It’s backed by an eight-speed ZF automatic gearbox, while a Borg-Warner 4X4 system that sends power on demand to the front axle has also been added.
We will leave the rough and tumble off-road stuff to our mates at 4X4 Australia magazine, but a brief foray on a bumpy fire road revealed that the GWM Ute can indeed go on dirt.
Unladen, it is a bumpy proposition, though, with hefty rear leaf spring rates not improving comfort inside the cabin.
Its highway-spec Cooper tyres, as well, will ultimately limit how far did you can venture off-road, but the addition of that rear differential lock and a decent 4X4 system means that the potential is there.
It’s also worth pointing out that the GWM Ute offers disc brakes at all four corners, unlike the vast majority of its rivals in the category, as well as the category's only electric hand brake.
A long highway stint aboard the GWM Ute reveals a comfortable cruiser with a relatively quiet engine, decent wind noise restriction and good all-round comfort.
Over 350km, our fuel economy figure measured 9.3L/100km against a manufacturer claim of 9.4.
GWM has made a point of ramming as much safety kit aboard the Ute as possible, and it certainly shows. There is not an assist or across traffic type of aid that the Ute appears to miss.
Particularly cool is the use of the 360-degree camera, which combines with a rear-view camera that is capable of a panoramic 180-degree view across the back of the car.
And once the reversing manoeuvre is completed and Drive is engaged, the camera flicks to a front-facing unit that displays what’s coming up ahead.
The resolution of the screen, too, is excellent. We were half-joking about taking still images from the camera to show on the website for the main image!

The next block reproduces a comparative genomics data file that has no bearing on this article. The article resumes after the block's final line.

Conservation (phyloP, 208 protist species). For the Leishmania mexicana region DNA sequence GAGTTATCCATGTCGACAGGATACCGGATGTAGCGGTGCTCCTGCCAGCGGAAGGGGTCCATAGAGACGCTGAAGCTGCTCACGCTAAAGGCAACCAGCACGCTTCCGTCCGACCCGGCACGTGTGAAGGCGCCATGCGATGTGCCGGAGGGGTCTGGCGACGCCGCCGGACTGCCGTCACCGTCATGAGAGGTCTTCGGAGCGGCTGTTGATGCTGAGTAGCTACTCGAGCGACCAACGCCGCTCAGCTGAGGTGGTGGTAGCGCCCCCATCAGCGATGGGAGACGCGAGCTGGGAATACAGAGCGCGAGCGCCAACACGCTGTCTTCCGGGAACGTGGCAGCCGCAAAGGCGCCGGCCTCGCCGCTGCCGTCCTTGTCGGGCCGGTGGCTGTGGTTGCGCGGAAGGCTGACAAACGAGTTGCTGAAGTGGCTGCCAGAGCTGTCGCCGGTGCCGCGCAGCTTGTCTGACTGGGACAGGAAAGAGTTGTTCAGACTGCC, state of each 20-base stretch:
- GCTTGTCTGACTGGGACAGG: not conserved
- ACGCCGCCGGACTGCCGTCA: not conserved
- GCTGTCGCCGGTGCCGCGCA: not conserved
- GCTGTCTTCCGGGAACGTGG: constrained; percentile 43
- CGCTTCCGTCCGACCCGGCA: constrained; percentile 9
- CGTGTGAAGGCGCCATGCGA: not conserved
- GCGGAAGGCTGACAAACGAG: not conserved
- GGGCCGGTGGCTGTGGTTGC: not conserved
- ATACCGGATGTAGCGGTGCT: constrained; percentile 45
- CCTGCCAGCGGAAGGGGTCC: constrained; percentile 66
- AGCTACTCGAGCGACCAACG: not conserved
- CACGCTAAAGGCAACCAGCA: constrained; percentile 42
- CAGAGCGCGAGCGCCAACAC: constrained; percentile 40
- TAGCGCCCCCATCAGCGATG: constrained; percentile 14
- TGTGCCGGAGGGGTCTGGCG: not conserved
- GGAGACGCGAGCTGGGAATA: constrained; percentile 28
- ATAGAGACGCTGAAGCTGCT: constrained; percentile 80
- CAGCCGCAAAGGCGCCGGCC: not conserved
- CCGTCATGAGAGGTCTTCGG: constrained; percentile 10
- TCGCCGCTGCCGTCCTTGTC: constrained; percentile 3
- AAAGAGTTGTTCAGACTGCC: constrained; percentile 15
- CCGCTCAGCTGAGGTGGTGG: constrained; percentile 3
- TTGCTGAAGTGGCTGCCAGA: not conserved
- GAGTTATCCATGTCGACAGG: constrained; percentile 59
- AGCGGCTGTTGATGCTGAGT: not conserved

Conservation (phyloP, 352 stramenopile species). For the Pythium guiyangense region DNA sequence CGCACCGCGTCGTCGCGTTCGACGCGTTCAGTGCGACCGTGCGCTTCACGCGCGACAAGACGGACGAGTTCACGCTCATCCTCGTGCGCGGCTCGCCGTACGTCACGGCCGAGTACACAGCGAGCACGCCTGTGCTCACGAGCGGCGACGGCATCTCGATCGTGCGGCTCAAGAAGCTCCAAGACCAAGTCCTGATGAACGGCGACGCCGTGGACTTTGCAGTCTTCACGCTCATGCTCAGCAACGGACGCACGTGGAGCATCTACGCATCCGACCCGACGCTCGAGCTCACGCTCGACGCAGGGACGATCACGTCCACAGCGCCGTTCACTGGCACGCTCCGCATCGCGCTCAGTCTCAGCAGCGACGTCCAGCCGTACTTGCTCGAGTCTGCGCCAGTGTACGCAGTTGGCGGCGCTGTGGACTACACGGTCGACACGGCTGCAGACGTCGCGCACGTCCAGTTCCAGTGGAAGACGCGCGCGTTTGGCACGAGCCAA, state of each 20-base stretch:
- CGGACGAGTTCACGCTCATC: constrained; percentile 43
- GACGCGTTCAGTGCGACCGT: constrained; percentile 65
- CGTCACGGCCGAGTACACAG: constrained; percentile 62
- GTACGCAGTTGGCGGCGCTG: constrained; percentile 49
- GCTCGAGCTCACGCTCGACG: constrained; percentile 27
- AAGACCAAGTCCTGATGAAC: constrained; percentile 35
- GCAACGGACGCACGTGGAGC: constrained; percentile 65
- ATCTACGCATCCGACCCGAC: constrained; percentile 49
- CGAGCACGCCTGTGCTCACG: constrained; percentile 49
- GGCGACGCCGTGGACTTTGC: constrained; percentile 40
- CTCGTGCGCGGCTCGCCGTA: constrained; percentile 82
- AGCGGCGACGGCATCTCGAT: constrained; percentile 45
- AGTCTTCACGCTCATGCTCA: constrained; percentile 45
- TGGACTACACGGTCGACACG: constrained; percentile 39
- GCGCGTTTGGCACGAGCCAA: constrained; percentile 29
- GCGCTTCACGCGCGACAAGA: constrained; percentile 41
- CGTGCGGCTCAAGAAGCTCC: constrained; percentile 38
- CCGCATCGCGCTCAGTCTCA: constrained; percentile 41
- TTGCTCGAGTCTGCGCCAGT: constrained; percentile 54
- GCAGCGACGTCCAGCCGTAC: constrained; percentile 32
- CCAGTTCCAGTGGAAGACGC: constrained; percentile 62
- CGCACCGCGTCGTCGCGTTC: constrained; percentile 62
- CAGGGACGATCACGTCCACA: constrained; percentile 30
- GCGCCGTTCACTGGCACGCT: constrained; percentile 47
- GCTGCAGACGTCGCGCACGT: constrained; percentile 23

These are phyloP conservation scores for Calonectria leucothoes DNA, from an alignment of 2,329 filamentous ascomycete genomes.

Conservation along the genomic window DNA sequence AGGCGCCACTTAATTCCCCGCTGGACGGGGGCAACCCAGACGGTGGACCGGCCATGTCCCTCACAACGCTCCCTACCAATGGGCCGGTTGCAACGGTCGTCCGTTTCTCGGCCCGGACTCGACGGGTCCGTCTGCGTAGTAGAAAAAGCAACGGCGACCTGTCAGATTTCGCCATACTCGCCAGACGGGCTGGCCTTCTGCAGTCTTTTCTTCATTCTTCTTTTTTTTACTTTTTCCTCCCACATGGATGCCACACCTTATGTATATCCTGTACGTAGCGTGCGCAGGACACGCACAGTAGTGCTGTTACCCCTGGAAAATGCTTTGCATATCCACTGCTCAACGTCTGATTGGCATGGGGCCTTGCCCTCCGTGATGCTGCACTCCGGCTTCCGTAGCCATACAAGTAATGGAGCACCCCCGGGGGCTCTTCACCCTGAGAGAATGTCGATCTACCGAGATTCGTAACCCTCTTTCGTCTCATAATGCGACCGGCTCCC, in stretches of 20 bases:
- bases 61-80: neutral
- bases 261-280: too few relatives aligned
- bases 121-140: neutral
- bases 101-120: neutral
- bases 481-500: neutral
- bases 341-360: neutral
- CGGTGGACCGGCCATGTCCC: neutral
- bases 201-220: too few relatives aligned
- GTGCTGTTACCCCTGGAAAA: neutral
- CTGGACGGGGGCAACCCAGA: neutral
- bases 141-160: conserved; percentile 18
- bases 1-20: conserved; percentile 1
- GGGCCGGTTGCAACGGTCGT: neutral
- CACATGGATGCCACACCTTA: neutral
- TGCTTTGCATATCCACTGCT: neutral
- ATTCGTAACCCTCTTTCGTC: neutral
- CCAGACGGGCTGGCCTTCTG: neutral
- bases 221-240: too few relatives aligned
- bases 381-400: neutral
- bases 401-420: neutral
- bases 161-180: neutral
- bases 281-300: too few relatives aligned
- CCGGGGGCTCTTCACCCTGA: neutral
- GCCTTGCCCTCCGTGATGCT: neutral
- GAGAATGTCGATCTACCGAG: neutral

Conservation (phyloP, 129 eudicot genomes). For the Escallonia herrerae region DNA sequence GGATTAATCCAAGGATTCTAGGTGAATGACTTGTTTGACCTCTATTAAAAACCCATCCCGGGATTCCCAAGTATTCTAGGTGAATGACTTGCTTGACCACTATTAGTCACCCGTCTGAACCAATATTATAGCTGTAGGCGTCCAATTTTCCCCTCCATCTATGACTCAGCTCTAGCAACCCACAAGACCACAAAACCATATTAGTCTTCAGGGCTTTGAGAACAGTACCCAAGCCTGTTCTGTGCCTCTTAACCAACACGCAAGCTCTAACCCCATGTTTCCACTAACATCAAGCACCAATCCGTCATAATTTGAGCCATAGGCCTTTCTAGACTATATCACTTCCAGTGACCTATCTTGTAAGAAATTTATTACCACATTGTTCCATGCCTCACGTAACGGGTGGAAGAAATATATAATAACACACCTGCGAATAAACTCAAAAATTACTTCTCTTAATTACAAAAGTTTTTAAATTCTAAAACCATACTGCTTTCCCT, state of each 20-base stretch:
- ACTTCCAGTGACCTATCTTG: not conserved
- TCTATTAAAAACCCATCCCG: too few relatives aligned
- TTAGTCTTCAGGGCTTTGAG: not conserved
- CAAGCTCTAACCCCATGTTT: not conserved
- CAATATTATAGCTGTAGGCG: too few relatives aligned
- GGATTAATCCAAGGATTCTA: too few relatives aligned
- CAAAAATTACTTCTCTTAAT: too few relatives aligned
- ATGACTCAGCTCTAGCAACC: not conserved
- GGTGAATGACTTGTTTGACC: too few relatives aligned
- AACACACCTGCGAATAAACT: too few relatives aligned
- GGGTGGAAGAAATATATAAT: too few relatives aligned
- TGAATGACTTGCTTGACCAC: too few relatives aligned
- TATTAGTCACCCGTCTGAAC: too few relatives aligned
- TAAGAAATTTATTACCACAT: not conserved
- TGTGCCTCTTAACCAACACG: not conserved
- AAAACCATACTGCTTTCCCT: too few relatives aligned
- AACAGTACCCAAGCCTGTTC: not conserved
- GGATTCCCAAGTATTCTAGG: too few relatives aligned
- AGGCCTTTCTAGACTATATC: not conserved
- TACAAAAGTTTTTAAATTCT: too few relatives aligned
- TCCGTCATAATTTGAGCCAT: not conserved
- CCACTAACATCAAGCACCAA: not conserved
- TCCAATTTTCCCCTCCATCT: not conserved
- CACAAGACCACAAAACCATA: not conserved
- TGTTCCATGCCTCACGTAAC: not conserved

Other than some of the odd phrases that propped up in displays, the multimedia system ran faultlessly and with very little lag.
There is no ANCAP safety rating yet for the GWM Ute, however.
The world is changing. No longer do incumbents like Toyota and Ford spring to the top of mind when shopping for a new car. The truth is that even the entry-level models that would appeal to a family have become way too expensive for most.
This is where brands like GWM – and its rivals like SsangYong and LDV – can really make ground up.
And we’re not talking about a couple of thousand dollars here either – like for like, the difference in price could be as much as $15,000. And you just can’t argue with that.
So where does the GWM lose ground to cars like the HiLux or the Ranger? In truth, it’s about the very top edge of the engineering envelope.
The mainstream cars were built to tackle mine sites and construction yards, and are built accordingly.
This is not to say that the GWM is incapable of this level of torture, but where the HiLux and the Ranger walked back to becoming family cars from being industrial workhorses, the GWM has taken more of a family first approach.
It still has the ability to tow a decent load, it still has the ability to carry a decent amount of payload, it’s as safe - or safer – than all other dual cabs in the category, and its design, while a little derivative, is certainly not hard on the eye.
The GWM is perfectly poised to grab a bit of the dual cab pie from the big players.
Despite a few irritations in the cabin, it’s well specced, safe, decent to drive and represents astonishing value for money.
PLUS Astonishing value, decent specs, good to drive
MINUS Cabin computer foibles, firmly sprung ride off road
Model GWM Ute Cannon L
Engine 2.0L 4cyl turbo diesel
Max power 120kW @ 3600rpm
Max torque 400Nm @ 1500-2600rpm
Transmission 8-speed automatic
On sale now